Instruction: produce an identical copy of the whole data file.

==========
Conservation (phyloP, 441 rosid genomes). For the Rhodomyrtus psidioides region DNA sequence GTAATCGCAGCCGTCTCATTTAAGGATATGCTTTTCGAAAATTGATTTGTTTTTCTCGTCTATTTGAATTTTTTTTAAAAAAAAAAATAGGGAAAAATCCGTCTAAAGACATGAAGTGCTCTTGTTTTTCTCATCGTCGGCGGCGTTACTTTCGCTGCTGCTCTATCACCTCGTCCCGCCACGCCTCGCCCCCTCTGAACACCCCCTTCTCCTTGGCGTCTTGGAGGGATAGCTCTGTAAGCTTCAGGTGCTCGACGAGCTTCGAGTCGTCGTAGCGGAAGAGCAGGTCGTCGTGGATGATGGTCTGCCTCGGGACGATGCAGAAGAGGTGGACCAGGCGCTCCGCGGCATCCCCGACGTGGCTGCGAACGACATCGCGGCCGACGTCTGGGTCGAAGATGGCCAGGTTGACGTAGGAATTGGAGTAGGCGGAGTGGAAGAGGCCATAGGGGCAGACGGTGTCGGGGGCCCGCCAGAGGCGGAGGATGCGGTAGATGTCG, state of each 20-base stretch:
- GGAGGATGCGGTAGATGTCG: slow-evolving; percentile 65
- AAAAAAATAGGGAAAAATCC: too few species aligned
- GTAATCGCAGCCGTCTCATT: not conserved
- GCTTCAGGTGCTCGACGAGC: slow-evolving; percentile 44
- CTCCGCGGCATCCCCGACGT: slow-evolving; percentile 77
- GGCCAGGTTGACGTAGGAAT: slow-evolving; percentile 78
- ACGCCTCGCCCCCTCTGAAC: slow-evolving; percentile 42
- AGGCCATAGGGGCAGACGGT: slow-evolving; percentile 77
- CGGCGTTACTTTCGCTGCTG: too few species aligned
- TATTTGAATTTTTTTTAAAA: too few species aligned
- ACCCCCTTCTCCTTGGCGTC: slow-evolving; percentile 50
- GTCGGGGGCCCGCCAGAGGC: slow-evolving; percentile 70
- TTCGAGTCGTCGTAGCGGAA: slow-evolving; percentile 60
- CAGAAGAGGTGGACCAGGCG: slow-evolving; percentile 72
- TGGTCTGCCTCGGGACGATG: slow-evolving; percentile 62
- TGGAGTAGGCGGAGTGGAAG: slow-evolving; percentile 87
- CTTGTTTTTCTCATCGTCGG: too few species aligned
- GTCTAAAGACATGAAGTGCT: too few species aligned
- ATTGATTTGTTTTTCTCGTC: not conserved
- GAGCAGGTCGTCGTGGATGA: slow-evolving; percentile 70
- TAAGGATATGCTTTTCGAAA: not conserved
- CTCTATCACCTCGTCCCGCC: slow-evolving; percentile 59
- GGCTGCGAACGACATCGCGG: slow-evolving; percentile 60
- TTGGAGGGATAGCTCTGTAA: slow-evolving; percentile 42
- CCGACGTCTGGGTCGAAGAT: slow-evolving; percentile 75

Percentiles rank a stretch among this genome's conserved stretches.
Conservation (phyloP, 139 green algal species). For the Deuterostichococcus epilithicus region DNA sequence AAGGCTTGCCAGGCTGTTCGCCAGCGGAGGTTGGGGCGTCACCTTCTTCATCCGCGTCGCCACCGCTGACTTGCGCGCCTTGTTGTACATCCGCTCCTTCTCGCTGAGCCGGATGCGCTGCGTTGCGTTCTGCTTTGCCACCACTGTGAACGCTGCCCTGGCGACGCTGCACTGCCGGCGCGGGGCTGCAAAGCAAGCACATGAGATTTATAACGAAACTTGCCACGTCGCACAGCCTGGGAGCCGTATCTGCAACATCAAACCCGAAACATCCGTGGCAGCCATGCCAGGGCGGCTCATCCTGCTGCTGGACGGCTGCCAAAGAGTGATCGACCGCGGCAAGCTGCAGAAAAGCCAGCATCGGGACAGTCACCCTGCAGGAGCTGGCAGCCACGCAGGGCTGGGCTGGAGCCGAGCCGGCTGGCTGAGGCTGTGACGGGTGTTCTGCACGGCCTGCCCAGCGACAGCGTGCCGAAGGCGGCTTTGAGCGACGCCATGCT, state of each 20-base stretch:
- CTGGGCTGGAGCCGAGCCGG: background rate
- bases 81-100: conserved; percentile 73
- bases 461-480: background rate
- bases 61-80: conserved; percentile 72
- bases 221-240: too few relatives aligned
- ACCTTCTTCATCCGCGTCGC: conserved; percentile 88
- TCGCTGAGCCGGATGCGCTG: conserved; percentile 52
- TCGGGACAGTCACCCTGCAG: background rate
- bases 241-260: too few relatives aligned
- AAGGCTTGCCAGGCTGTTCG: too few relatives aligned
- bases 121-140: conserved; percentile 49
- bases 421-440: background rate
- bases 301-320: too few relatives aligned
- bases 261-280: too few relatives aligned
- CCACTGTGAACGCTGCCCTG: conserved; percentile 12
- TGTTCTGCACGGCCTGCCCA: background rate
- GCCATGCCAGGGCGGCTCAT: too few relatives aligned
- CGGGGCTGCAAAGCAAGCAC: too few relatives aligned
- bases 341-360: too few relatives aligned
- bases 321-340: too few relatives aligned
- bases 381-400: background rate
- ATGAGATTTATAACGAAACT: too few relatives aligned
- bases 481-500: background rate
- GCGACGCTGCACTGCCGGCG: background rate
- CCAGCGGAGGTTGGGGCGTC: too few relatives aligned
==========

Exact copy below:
Conservation (phyloP, 441 rosid genomes). For the Rhodomyrtus psidioides region DNA sequence GTAATCGCAGCCGTCTCATTTAAGGATATGCTTTTCGAAAATTGATTTGTTTTTCTCGTCTATTTGAATTTTTTTTAAAAAAAAAAATAGGGAAAAATCCGTCTAAAGACATGAAGTGCTCTTGTTTTTCTCATCGTCGGCGGCGTTACTTTCGCTGCTGCTCTATCACCTCGTCCCGCCACGCCTCGCCCCCTCTGAACACCCCCTTCTCCTTGGCGTCTTGGAGGGATAGCTCTGTAAGCTTCAGGTGCTCGACGAGCTTCGAGTCGTCGTAGCGGAAGAGCAGGTCGTCGTGGATGATGGTCTGCCTCGGGACGATGCAGAAGAGGTGGACCAGGCGCTCCGCGGCATCCCCGACGTGGCTGCGAACGACATCGCGGCCGACGTCTGGGTCGAAGATGGCCAGGTTGACGTAGGAATTGGAGTAGGCGGAGTGGAAGAGGCCATAGGGGCAGACGGTGTCGGGGGCCCGCCAGAGGCGGAGGATGCGGTAGATGTCG, state of each 20-base stretch:
- GGAGGATGCGGTAGATGTCG: slow-evolving; percentile 65
- AAAAAAATAGGGAAAAATCC: too few species aligned
- GTAATCGCAGCCGTCTCATT: not conserved
- GCTTCAGGTGCTCGACGAGC: slow-evolving; percentile 44
- CTCCGCGGCATCCCCGACGT: slow-evolving; percentile 77
- GGCCAGGTTGACGTAGGAAT: slow-evolving; percentile 78
- ACGCCTCGCCCCCTCTGAAC: slow-evolving; percentile 42
- AGGCCATAGGGGCAGACGGT: slow-evolving; percentile 77
- CGGCGTTACTTTCGCTGCTG: too few species aligned
- TATTTGAATTTTTTTTAAAA: too few species aligned
- ACCCCCTTCTCCTTGGCGTC: slow-evolving; percentile 50
- GTCGGGGGCCCGCCAGAGGC: slow-evolving; percentile 70
- TTCGAGTCGTCGTAGCGGAA: slow-evolving; percentile 60
- CAGAAGAGGTGGACCAGGCG: slow-evolving; percentile 72
- TGGTCTGCCTCGGGACGATG: slow-evolving; percentile 62
- TGGAGTAGGCGGAGTGGAAG: slow-evolving; percentile 87
- CTTGTTTTTCTCATCGTCGG: too few species aligned
- GTCTAAAGACATGAAGTGCT: too few species aligned
- ATTGATTTGTTTTTCTCGTC: not conserved
- GAGCAGGTCGTCGTGGATGA: slow-evolving; percentile 70
- TAAGGATATGCTTTTCGAAA: not conserved
- CTCTATCACCTCGTCCCGCC: slow-evolving; percentile 59
- GGCTGCGAACGACATCGCGG: slow-evolving; percentile 60
- TTGGAGGGATAGCTCTGTAA: slow-evolving; percentile 42
- CCGACGTCTGGGTCGAAGAT: slow-evolving; percentile 75

Percentiles rank a stretch among this genome's conserved stretches.
Conservation (phyloP, 139 green algal species). For the Deuterostichococcus epilithicus region DNA sequence AAGGCTTGCCAGGCTGTTCGCCAGCGGAGGTTGGGGCGTCACCTTCTTCATCCGCGTCGCCACCGCTGACTTGCGCGCCTTGTTGTACATCCGCTCCTTCTCGCTGAGCCGGATGCGCTGCGTTGCGTTCTGCTTTGCCACCACTGTGAACGCTGCCCTGGCGACGCTGCACTGCCGGCGCGGGGCTGCAAAGCAAGCACATGAGATTTATAACGAAACTTGCCACGTCGCACAGCCTGGGAGCCGTATCTGCAACATCAAACCCGAAACATCCGTGGCAGCCATGCCAGGGCGGCTCATCCTGCTGCTGGACGGCTGCCAAAGAGTGATCGACCGCGGCAAGCTGCAGAAAAGCCAGCATCGGGACAGTCACCCTGCAGGAGCTGGCAGCCACGCAGGGCTGGGCTGGAGCCGAGCCGGCTGGCTGAGGCTGTGACGGGTGTTCTGCACGGCCTGCCCAGCGACAGCGTGCCGAAGGCGGCTTTGAGCGACGCCATGCT, state of each 20-base stretch:
- CTGGGCTGGAGCCGAGCCGG: background rate
- bases 81-100: conserved; percentile 73
- bases 461-480: background rate
- bases 61-80: conserved; percentile 72
- bases 221-240: too few relatives aligned
- ACCTTCTTCATCCGCGTCGC: conserved; percentile 88
- TCGCTGAGCCGGATGCGCTG: conserved; percentile 52
- TCGGGACAGTCACCCTGCAG: background rate
- bases 241-260: too few relatives aligned
- AAGGCTTGCCAGGCTGTTCG: too few relatives aligned
- bases 121-140: conserved; percentile 49
- bases 421-440: background rate
- bases 301-320: too few relatives aligned
- bases 261-280: too few relatives aligned
- CCACTGTGAACGCTGCCCTG: conserved; percentile 12
- TGTTCTGCACGGCCTGCCCA: background rate
- GCCATGCCAGGGCGGCTCAT: too few relatives aligned
- CGGGGCTGCAAAGCAAGCAC: too few relatives aligned
- bases 341-360: too few relatives aligned
- bases 321-340: too few relatives aligned
- bases 381-400: background rate
- ATGAGATTTATAACGAAACT: too few relatives aligned
- bases 481-500: background rate
- GCGACGCTGCACTGCCGGCG: background rate
- CCAGCGGAGGTTGGGGCGTC: too few relatives aligned